were present to enjoy the pleasures
uf the day.
Mrs. M. R. Wright was hostess
for the Pi Tau club on Wednesday
afternoon, and the houn were ra >st
pleasantly spent by all present. Re
freahments, in two courses were
Miss Daisy Sawyer bas gone to
Camden lo visit in the home of her
brother, Dr. Frank Sawyer.
Mis. E. R. Mobiey left on Tues
lay for Auburndale, Fla., to spend
?wo months with ber parents, Mr.
ind Mrs. A. J. Mobiey.
Mr. and Mrs. E. J. Norris and
Vf isa Eliza Mims, of Edgefield,
ipent Sunday at the home of Mr.
VI. I. Norris.
Mrs. Wolfe, or Augusta, is the
,'uest of Miss Mallie Waters.
Death of Mr. W. H. Briggs.
Anoiher Confederate veteran who
nade a record for gallantry in the
3ivil war ha? passed over the river.
>Ve refer to Mr. W. H. Briggs who
lied at bis home in the lower part
>f the county last Friday. The
mrial took place 'at Mt. Lebanon
burch the following day, the funer
al, being .conducted by Rev. P. B.
janharn. M,rrt?riggd^w?r? member -
>f Dot bm Methodist ob arch. He
vas one of the oldest members of
? n old and honored Edgefield fami
v. ile leaves ono brother, Mr.
ohn liriygs, one sister, Min. Ern
?n Roper, four sons, T. H., W. H.,
?. O. and G. A. Briggs, and three
aughters, Mrs. Llewellyn Hamil
nn, Mrs. J. D. lluyhcy and Miss
renie Vii ggs.
News of Parkaville.
Misses Eva and Norma Brown
rent to McCormick Monday.
Mr. Bob Parks has moved to
'arksville, to the delight of his
elatives and friends here.
Little Misses Mattie and Jo-tie
Ia?* Cartledge spent last Friday
itrhi with little Miss Roby Black
We are glad to note that two
'arksville girln, Misses Eva Brown
nd Marie Blackwell, were win. ers
f prizes in the recent contests of
ie county papers.
The school children of Parks
ille presented their teachers, Mr.
nd Mrs. 0. C. Shealy, with a eil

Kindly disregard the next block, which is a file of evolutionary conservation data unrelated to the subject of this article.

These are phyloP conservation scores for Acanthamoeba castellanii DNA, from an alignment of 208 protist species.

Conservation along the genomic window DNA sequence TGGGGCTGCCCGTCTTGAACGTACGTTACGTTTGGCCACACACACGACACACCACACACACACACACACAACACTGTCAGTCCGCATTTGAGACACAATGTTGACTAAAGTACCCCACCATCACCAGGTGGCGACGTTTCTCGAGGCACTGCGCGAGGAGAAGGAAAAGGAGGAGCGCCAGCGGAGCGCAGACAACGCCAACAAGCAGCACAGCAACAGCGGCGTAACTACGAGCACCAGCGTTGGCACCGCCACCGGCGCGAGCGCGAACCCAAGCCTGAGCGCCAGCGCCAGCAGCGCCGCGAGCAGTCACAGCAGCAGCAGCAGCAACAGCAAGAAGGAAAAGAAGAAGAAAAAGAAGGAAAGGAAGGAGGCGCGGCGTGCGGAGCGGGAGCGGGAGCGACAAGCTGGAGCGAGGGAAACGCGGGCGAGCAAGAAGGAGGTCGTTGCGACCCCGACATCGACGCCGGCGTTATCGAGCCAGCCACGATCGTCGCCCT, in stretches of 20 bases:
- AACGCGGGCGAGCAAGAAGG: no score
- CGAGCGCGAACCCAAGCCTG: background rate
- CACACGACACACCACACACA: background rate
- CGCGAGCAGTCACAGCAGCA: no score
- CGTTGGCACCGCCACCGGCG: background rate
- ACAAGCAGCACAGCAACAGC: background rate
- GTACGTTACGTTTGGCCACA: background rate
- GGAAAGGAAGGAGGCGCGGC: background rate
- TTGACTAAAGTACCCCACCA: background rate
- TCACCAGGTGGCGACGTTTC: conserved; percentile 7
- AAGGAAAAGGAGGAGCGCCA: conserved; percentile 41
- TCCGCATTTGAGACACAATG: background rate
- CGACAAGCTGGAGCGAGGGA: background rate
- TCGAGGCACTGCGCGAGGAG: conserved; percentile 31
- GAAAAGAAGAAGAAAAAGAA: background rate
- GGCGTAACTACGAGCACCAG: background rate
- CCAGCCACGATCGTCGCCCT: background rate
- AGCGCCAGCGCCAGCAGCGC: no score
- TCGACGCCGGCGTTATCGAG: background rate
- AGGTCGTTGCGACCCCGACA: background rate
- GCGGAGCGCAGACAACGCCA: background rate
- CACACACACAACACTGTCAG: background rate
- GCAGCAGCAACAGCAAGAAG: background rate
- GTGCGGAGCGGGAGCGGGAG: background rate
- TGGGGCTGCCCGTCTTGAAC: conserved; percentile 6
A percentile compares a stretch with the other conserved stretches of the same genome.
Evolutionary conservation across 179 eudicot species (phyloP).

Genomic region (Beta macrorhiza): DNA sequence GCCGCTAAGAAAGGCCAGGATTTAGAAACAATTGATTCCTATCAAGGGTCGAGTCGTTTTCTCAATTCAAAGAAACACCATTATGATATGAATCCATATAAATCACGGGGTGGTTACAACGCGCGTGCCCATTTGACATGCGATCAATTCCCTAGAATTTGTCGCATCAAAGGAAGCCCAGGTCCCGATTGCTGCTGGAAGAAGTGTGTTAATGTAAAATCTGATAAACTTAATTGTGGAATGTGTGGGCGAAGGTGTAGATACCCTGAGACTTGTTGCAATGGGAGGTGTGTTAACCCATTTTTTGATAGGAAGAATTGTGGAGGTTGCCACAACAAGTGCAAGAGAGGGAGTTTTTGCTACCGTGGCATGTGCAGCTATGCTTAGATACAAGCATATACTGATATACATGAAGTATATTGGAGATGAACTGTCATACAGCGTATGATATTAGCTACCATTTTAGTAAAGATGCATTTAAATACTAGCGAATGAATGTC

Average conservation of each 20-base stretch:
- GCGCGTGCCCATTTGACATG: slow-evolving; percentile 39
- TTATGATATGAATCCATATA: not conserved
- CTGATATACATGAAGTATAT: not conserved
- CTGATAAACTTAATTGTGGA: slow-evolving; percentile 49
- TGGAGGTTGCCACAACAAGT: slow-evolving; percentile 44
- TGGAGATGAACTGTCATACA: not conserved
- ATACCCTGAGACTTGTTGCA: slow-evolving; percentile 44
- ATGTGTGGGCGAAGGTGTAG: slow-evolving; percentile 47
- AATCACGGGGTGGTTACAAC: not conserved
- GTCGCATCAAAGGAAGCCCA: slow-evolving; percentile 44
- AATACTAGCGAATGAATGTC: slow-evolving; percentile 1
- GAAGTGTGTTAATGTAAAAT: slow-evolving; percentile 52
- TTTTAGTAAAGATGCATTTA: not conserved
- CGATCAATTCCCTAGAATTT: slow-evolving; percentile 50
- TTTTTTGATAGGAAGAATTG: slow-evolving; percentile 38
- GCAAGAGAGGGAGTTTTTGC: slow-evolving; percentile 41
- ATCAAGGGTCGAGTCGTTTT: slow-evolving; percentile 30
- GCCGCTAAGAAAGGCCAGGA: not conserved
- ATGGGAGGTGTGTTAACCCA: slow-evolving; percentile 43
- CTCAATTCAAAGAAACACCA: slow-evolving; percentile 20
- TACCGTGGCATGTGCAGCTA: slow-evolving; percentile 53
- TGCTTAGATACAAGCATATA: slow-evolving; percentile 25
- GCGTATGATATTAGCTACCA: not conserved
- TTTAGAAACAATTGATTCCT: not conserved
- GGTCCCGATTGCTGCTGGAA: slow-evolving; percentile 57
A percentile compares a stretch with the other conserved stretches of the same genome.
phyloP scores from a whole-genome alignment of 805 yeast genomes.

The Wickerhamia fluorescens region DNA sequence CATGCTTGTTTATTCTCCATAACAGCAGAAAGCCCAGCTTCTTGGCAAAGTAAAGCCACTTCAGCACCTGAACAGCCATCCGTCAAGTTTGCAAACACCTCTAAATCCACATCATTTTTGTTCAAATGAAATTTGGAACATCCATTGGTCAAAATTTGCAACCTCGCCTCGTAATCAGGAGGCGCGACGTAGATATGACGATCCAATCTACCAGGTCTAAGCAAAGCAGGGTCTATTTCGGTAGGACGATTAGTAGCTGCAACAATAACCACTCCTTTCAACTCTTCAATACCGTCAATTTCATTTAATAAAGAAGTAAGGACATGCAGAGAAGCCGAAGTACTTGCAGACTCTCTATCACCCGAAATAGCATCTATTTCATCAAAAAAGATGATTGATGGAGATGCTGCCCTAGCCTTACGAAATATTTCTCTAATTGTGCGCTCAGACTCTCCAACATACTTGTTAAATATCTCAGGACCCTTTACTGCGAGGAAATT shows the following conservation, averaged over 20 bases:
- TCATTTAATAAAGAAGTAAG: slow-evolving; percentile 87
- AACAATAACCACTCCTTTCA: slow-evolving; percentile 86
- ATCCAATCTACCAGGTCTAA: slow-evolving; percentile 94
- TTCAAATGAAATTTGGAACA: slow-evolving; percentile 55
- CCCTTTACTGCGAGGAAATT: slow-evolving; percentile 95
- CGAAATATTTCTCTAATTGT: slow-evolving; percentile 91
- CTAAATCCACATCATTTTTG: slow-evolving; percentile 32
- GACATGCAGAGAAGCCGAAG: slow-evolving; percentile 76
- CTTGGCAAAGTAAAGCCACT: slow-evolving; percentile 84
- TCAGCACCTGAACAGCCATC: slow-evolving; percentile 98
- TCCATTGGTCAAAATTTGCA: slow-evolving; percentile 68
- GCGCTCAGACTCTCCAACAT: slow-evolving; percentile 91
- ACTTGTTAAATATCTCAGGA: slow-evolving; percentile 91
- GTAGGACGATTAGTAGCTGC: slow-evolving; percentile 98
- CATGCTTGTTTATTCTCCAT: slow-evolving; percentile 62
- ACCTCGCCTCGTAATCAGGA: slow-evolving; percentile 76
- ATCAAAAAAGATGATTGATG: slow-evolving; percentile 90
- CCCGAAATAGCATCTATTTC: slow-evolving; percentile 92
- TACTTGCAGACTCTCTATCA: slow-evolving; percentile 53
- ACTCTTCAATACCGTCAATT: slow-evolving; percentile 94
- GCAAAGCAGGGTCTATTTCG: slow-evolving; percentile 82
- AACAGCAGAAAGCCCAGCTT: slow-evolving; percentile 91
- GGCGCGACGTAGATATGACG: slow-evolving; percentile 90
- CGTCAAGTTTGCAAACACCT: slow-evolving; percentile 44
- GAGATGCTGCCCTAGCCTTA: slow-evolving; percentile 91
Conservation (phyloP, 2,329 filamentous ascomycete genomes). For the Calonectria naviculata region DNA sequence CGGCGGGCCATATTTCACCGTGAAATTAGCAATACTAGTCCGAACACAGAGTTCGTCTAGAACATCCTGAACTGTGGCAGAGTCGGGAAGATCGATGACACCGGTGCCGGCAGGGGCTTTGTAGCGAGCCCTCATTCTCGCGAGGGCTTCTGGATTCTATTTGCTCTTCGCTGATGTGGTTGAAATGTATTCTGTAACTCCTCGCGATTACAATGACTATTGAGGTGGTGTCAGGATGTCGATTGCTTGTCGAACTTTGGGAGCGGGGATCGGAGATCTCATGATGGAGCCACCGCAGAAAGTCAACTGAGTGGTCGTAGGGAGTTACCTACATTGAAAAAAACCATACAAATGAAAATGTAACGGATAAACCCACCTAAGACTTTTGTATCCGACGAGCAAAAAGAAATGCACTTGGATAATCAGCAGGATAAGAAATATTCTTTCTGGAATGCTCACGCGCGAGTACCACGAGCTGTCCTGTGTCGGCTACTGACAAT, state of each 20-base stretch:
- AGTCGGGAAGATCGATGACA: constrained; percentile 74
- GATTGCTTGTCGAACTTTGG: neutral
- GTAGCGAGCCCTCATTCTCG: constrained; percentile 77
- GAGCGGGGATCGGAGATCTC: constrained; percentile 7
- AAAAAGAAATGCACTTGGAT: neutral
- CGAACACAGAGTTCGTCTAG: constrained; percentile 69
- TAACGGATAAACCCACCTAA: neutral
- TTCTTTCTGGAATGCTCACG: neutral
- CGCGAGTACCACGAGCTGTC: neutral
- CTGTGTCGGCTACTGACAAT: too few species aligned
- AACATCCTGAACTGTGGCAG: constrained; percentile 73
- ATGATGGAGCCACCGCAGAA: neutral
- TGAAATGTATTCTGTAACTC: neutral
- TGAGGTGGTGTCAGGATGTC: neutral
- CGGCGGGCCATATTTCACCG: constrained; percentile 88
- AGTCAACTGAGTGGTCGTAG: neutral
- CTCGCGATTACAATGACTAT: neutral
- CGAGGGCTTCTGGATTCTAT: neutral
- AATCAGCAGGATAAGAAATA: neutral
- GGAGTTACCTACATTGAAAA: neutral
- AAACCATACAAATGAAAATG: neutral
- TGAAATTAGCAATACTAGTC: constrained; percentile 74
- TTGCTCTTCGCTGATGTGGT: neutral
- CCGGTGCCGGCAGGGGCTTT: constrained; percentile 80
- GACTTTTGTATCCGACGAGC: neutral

er berry spoon at Christmas.
Mr. J. J. Dorn, of Columbia, is
pending a while with his mother,
1rs. Sallie Dorn.
Jan. 12, 1904.
Operate Twa Stores.
We cVl attention to the adver
iseme*it o' the E. .?I. Andrews F.r
itare Company of Augusta in ihif
isue. Tni? oom any has two huge
tores on Broad street, Nos. 972 and
299. An Edrefield yoariir ram, Mr.
Vyatt H. Hammond of the Colliers
ection, is employed in the uiper
tore. Mr. Hammond will be p e?s
. I to h-tve his many friends from
ifferem parts of the county see
mn when they are iu Augusta. Ky
>neraiing two stores, this oom pa iy
g enabled to purchase in Urge
I nanti ties fi ora the leading ?factor
es and can therefor? mike very
:lose piio.-s. Everything that is car
ded in au np-to'date, weH-at -oked
u rn i tu rc *tor? can b i fnnnd a e ; rer
i.e lo wei or upper stoie Ai the upp< r
i.ore in add.iion t > me large as
sortment of furniture, a complete
issortnv.mt of fanners' hardwire is
?rrieil. We have known th ra m
vhomanaiTi the E M And w*
Jo m pa ny for a long time and do
i >t hesita e to recommend 'tb ra LO
,he Edgefield people as being
.traighlforward and ntrictly honest
in all of their dealings. Do not for
Tit to call on Mr. Hammond ai the
upper store when in Augusta.